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Assessment of aggression in inpatient settings

Published online by Cambridge University Press:  17 June 2014

Barbara E. McDermott*
Department of Psychiatry and Behavioral Sciences, University of California Davis School of Medicine, Sacramento, California, 95817, USA
Brian J. Holoyda
Department of Psychiatry and Behavioral Sciences, University of California Davis School of Medicine, Sacramento, California, 95817, USA
*Address for correspondence: Barbara E. McDermott, PhD, Professor of Clinical Psychiatry, Department of Psychiatry and Behavioral Sciences, Division of Psychiatry and the Law, UC Davis School of Medicine, 2230 Stockton Blvd. Sacramento, CA, 95817, USA. (Email:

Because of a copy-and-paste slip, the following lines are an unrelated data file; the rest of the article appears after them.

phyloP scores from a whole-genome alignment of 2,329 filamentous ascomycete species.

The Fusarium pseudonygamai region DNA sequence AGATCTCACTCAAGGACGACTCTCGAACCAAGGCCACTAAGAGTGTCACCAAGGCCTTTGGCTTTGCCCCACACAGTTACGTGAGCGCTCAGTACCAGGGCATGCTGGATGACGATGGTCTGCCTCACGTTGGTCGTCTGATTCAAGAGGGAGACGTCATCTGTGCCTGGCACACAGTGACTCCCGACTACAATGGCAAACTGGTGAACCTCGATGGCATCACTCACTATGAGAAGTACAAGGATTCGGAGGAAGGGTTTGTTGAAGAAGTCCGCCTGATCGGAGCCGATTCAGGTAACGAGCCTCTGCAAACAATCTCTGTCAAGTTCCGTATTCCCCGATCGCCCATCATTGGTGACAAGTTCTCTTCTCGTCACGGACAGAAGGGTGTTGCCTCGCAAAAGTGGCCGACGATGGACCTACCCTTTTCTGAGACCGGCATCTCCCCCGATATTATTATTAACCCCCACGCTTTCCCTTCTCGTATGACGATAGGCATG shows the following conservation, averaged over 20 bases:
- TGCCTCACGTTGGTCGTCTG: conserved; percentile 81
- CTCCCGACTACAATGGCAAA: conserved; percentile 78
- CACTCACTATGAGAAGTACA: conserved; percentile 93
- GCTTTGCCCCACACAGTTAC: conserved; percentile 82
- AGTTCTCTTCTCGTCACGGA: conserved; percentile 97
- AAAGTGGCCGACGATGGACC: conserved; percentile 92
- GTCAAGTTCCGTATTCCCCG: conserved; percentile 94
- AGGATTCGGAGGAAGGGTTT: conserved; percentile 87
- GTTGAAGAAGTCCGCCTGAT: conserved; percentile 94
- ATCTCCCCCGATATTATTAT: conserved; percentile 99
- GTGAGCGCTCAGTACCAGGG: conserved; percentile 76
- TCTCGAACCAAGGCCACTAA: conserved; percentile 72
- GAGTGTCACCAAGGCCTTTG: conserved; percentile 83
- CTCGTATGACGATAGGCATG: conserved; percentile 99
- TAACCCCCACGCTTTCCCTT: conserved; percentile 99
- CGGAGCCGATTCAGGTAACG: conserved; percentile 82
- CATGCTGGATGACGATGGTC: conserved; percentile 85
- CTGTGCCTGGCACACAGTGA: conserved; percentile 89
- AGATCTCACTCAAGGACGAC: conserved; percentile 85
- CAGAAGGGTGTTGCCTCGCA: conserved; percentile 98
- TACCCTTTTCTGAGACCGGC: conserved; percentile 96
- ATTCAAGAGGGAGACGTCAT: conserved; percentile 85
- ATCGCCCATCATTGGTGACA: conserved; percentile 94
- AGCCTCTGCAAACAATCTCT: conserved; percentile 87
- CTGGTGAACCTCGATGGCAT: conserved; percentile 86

The threat of violence is a major concern for all individuals working or receiving treatment in an inpatient psychiatric setting. One major focus in forensic psychology and psychiatry over the past several decades has been the development of risk assessments to aid in the identification of those individuals most at risk of exhibiting violent behavior. So-called second- and third-generation risk assessments were developed to improve the accuracy of decision making. While these instruments were developed for use in the community, many have proven to be effective in identifying patients more likely to exhibit institutional aggression. Because the purpose of risk assessment is the reduction of violence, dynamic factors were included in third-generation risk instruments to provide opportunities for intervention and methods for measuring change. Research with these instruments indicates that both static factors (second-generation) and dynamic factors (third-generation) are important in identifying those patients most likely to engage in institutional aggression, especially when the aggression is categorized by type (impulsive/reactive, organized/predatory/instrumental, psychotic). Recent research has indicated that developing a typology of aggressive incidents may provide insight both into precipitants to assaults as well as appropriate interventions to reduce such aggression. The extant literature suggests that both static and dynamic risk factors are important, but may be differentially related to the type of aggression exhibited and the characteristics of the individuals exhibiting the aggression.

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